The day I arrived in Kassel, the poppies were in full bloom. Apparently, at the opening of Documenta 12 (the latest edition of this huge, once-every-five-years contemporary art extravaganza hosted by the central German city), not a single flower had yet emerged, leaving the broad square in front of the Fridericianum Museum looking like an undistinguished, muddy field.
But now, the flowers had changed the aspect of the Friedrichsplatz into a bright, bobbing field of color, mostly vivid red, with a few purple-white flowers mixed in. Poppies—the flower of sleep, of dreams, of death, and forgetting. Planted by artist Sanja Ivekovic, the field of flowers embraces an enormous range of references, from The Wizard of Oz to contemporary Afghanistan—a point made resoundingly clear twice a day, when loudspeakers on the square play revolutionary songs by RAWA, the Radical Afghan Women’s Association, as a bittersweet reminder of all that has gone wrong, and all there is left to do in the world.
Documenta 12 has been subject to some of the most scathing criticism I’ve ever seen for a major art exhibition (aside from a few editions of the Whitney Biennial). A reviewer for UK paper the Guardian even called it the worst art exhibition ever. Arriving five weeks after the press opening, I had steeled myself for a trainwreck of a show only to find—inspiration.
The list of artists in the exhibition quite pointedly omits the usual suspects of the international art circuit. In fact, the curators purposely refused to release the list until the month before the opening—probably because the received wisdom of the art world would not know what to do with it. (I recently ran into this myself when I invited an established New York critic to our own local Kingston Sculpture Biennial. In reply, he sent me an e-mail ticking off the names of five or six internationally prominent sculptors who live in the area, musing that “it would be great if some of them were in it,” and asking for a list of the artists. After I responded that there is certainly no shortage of talent up here, and that he should come to see the really excellent work in the show—regardless of the name-brand status of the artists—I received no response at all.)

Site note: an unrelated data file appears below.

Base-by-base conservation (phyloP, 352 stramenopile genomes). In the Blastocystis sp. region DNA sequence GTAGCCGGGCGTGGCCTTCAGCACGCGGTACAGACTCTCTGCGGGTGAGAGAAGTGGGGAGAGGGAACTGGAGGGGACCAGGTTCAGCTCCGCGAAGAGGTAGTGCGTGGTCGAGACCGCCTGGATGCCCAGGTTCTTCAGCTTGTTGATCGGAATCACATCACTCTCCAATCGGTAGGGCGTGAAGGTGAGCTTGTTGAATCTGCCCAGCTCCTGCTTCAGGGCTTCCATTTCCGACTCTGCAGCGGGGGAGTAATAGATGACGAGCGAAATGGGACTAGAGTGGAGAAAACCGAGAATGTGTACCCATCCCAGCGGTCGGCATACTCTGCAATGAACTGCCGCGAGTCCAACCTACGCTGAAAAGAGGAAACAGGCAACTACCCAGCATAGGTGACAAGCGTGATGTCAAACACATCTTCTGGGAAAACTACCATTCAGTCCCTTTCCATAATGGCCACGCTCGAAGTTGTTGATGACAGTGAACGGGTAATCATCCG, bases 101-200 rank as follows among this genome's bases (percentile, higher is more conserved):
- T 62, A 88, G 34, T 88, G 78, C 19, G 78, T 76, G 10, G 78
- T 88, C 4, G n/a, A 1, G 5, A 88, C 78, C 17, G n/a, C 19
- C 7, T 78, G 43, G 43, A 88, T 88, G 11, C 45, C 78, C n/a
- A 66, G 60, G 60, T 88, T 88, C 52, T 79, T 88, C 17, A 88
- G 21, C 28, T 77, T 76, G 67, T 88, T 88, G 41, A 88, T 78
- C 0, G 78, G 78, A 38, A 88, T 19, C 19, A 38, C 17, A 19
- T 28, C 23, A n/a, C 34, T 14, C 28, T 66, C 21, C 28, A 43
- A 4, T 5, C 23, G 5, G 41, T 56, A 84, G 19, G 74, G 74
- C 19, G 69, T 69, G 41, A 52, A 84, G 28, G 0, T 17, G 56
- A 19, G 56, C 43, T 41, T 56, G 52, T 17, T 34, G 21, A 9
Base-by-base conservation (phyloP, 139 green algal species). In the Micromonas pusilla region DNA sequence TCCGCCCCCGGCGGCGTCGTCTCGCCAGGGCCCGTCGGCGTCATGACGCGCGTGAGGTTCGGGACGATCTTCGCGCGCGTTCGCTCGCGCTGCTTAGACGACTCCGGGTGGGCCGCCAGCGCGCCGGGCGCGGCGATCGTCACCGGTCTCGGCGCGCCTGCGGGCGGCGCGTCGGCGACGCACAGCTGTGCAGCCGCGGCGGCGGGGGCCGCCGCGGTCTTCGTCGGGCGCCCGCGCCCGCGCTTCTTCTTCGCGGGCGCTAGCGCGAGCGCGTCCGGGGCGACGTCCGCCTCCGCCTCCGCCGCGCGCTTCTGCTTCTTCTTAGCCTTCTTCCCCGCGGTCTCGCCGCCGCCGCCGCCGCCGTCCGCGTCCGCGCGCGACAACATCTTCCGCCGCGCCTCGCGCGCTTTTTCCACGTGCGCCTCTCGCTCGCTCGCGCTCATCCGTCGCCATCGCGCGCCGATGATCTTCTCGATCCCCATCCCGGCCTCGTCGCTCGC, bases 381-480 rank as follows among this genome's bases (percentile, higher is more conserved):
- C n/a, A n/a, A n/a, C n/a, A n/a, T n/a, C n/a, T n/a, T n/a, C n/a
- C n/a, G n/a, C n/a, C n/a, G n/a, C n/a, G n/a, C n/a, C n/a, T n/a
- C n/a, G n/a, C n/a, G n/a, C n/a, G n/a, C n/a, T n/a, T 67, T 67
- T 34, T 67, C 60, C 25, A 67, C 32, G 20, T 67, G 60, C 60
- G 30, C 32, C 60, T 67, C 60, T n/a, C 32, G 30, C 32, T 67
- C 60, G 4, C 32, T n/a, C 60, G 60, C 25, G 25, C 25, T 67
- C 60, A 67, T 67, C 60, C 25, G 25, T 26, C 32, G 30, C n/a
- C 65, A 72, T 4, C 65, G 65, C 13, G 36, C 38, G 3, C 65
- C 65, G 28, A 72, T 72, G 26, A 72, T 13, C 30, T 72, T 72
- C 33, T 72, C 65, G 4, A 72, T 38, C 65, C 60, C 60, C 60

Instead, the curators at Documenta 12 have opened a space for negotiation—of aesthetics, of politics, and of the many ways in which these are continuously intertwined in our global era. The feeling that history follows a neat path, that the universalizing vision of the European Enlightenment should be the lodestar, the ultimate measure of everything that takes place in the world, was only ever an illusion. This exhibition does not so much abandon the noble aims of liberté, egalité, and fraternité, as much as open the field to engage the inevitable blind spots of that Eurocentric philosophy as well.
The point is neatly illustrated in a work by Romauld Hazoumé, titled simply Dreams. The backdrop of the installation is a large, panoramic photograph of a sandy shoreline dotted with palm trees and grass huts-—at first glance, a vision of paradise. On closer examination, it becomes apparent that this is actually an impoverished, deserted African village. Parked in front of this tableau is a large “boat,” constructed out of hundreds of crushed oil cans. The openings of the cans leave the ship literally full of holes, making an open question of the success of any migration attempted with it. Written on the floor in front of the boat is a fragmented poem: “Damned if they leave / and damned if they stay / better at least to have gone and be doomed / in the boat of their dreams.” The work ingeniously overlays what might be best understood as a mutual misapprehension—the counter utopias of the European, longing for the distant shore of paradise, and the African seeking economic empowerment and a better life in the developed West. Both are dreams, and out of these dreams our shared, contemporary reality takes shape.